Manufacturing Techniques

In general, aqueous ophthalmic solutions are manufactured by methods that call for the dissolution of the active ingredient and all or a portion of the excipients into all or a portion of the water, and the sterilization of this solution by heat or by sterilizing filtration through sterile depth or membrane filter media into a sterile receptacle. If incomplete at this point, then this sterile solution is mixed with the additional required sterile components, such as previously sterilized solutions of viscosity-imparting agents, preservatives, and so on, and the batch is brought to final volume with additional sterile water.

Aqueous suspensions are prepared in much the same manner, except that before bringing the batch to final volume with additional sterile water, the solid that is to be suspended is previously rendered sterile by heat, by exposure to ethylene oxide, or ionizing radiation (y or electrons), or by dissolution in an appropriate solvent, sterile filtration, and aseptic crystallization. The sterile solid is then added to the batch, either directly or by first dispersing the solid in a small portion of the batch. After adequate dispersion, the batch is brought to final volume with sterile water (329). Because the eye is sensitive to particles larger than 25 |im in diameter, proper raw material specifications for particle size of any dispersed solids must be established and verified on each lot of raw material and final product. The control of particle size of the final suspended material is very important, not only for comfort of the product but also for improving physical stability and resuspendability of the suspension throughout the shelf life and the in-use life by patients.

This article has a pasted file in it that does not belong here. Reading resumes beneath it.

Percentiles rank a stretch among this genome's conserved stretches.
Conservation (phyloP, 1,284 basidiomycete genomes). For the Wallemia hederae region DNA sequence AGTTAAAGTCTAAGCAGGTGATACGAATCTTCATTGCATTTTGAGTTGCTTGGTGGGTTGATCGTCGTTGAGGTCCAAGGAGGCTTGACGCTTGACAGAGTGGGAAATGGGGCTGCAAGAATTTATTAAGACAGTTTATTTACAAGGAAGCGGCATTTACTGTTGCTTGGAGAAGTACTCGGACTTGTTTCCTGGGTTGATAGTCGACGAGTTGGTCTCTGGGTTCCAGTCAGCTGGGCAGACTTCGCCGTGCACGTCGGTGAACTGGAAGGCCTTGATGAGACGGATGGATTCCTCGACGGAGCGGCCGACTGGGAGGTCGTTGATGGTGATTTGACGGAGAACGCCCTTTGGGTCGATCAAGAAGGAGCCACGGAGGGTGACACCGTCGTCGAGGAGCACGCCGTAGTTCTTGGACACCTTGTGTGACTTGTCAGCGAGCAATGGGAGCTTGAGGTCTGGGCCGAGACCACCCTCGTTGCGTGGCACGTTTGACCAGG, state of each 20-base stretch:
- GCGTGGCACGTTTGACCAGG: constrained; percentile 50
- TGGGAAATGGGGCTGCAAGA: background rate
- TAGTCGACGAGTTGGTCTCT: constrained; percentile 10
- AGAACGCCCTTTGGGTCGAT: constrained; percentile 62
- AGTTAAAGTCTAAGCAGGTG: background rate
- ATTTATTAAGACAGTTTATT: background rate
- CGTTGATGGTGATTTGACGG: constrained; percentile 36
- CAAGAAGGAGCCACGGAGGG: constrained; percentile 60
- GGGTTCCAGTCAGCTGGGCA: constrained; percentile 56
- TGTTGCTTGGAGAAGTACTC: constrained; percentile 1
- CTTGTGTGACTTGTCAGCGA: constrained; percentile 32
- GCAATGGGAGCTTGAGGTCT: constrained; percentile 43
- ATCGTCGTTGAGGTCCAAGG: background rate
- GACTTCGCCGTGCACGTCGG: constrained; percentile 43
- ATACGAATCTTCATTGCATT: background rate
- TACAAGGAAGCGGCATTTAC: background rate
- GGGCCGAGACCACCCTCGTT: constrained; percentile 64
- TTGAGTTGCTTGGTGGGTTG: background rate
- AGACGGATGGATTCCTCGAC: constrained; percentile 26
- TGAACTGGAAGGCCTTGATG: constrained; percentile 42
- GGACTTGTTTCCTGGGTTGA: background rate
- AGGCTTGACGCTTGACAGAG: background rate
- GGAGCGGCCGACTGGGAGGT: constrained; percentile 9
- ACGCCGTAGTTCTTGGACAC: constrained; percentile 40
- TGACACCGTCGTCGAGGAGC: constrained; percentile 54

When an ophthalmic ointment is manufactured, all raw material components must be rendered sterile before compounding unless the ointment contains an aqueous fraction that can be sterilized by heat, filtration, or ionizing radiation. The ointment base is sterilized by heat, and appropriately filtered while molten to remove extraneous foreign particulate matter. It is then placed into a sterile steam-jacketed kettle to maintain the ointment in a molten state under aseptic conditions, and the previously sterilized active ingredient(s) and excipients are added aseptically. While still molten, the entire ointment may be passed through a previously sterilized colloid mill for adequate dispersion of the insoluble components.

After the product is compounded in an aseptic manner, it is filled into previously sterilized containers. Commonly employed methods of sterilization of packaging components include exposure to heat, ethylene oxide gas, and ^Co (y) irradiation. When a product is to be used in conjunction with ophthalmic surgical procedures and must enter the aseptic operating area, the exterior of the primary container must be rendered sterile by the manufacturer and maintained sterile with appropriate packaging. This may be accomplished by aseptic packaging or by exposure of the completely packaged product to ethylene oxide gas, ionizing radiation, or heat. Whenever ethylene oxide is used as a sterilant for either the raw material or packaging components, strict processing controls and validated aeration cycles are required to assure lower residual limits permitted by the regulatory agencies.

With the need of, and the preference for, unpreserved formulations of active drug(s) by ophthalmologists and patients, the blow/fill/seal concept, also termed the "form/fill/ seal method," has gained acceptance for manufacture of unpreserved ophthalmic products, especially for artificial tear products. In this process, the first step is to extrude polyethylene resin, at high temperature and pressure, and to form the container by blowing the resin into a mold with compressed air. The product is filled as air is vented out, and finally the container is sealed on the top. There are several published articles describing and validating this technology (330-335). Automatic Liquid Packaging, Incorporated, located in Woodstock, Illinois, U.S., designs and fabricates bow/fill/seal machines as well as provides contract manufacture in the U.S. Hollopack (BottlePack-6) and similar equipment in Europe.

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